Figure 3
LCs are more efficient than CD14+ DCs at priming antigen-specific high-avidity effector CD8+ T cells

The limited activation of Tetanus toxoid-specific memory CD4+ T cells indicates that LCs appear less efficient in MHC Class II peptide presentation than CD14+ DCs, however, they are able to polarize naïve CD4+ T cells into cells secreting Type 2 cytokines such as IL-4, IL-5 and IL-13. Indeed, this might explain the preferential skewing towards Th2 responses that was observed in T cells from mice receiving antigen in the epidermis (rich in LCs) using antigen-loaded gold particles delivered with a gene gun [38]. Both LCs and CD14+DCs are capable of inducing IFNγ-secreting CD4+ T cells. However, further studies are necessary to establish whether the IFNγ secreting CD4+ T cells generated in response to CD14+ DCs are qualitatively equivalent to those made in the presence of LCs. Also, it remains to be assessed which type of helper T cell is required for CTL priming. We surmised that the LCs will generate powerful helpers for CD8+ T cell priming. While IL-21 has been found to be such a powerful inducer [39], it is remains to be established whether LCs can induce the generation of IL-21 secreting T cells. Indeed, the localization of LCs to the inner paracortex is consistent with their function ability to prime CD8+ T cells and CD4+ T cells.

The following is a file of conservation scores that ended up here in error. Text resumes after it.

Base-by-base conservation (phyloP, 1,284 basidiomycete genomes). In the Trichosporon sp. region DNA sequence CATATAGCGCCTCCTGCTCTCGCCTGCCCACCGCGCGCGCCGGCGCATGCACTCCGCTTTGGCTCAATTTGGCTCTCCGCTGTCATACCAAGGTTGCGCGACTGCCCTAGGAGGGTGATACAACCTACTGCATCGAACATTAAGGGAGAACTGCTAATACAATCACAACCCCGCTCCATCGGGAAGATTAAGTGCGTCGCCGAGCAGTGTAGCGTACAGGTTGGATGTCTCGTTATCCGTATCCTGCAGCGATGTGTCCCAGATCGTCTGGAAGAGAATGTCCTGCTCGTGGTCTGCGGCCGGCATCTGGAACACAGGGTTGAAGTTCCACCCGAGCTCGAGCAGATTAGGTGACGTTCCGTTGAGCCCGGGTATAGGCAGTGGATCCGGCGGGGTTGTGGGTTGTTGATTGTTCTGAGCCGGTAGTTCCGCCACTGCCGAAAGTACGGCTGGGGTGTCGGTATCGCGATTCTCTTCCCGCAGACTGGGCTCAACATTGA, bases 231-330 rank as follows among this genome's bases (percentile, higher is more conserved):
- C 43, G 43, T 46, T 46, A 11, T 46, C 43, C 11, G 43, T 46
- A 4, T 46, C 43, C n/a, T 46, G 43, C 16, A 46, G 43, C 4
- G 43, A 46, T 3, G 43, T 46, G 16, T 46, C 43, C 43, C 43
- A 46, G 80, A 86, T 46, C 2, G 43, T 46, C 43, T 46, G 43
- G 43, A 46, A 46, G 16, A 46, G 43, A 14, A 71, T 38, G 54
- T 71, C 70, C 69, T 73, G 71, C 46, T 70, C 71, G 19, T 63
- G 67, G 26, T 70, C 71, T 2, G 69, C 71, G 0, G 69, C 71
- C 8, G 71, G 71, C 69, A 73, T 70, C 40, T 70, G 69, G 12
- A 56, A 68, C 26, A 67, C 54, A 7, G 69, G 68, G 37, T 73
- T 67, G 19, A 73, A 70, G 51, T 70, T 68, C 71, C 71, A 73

For many years, LCs have been viewed as a paradigm population in DC biology, whereby DCs survey and sense pathogens, become activated, and migrate to the draining lymph node where they present antigens to lymphocytes, resulting in pathogen-specific immune responses. Recent studies in mice have challenged this concept, however. Studies with Herpes Simplex viruses (HSV) suggested that LCs played no role in the development of an immune response against the virus [40, 41]. Rather, dermal DCs appeared to transport the viral antigens into the draining lymph nodes and deliver them to the resident DCs [42]. Genetic depletion of LCs in mice resulted in either normal [35], increased [43] or decreased [44] hypersensitivity reactions. Our findings are however in line with studies performed in mice that involved peptide-loaded epidermal DCs injected subcutaneously [45] or lentiviral vectors delivered to LCs by genetic immunization [46]. Furthermore, consistent with our data, another recent mouse study showed that LCs actually cross present antigens to CD8+ T cells in vivo [47]. Thus, while studies in mice have not yet settled with respect to the role of LCs, our data indicate that human LCs preferentially activate cell-mediated immunity.

Dermal CD1a+ DCs might be the equivalent to the mouse Langerin+ Dermal DCs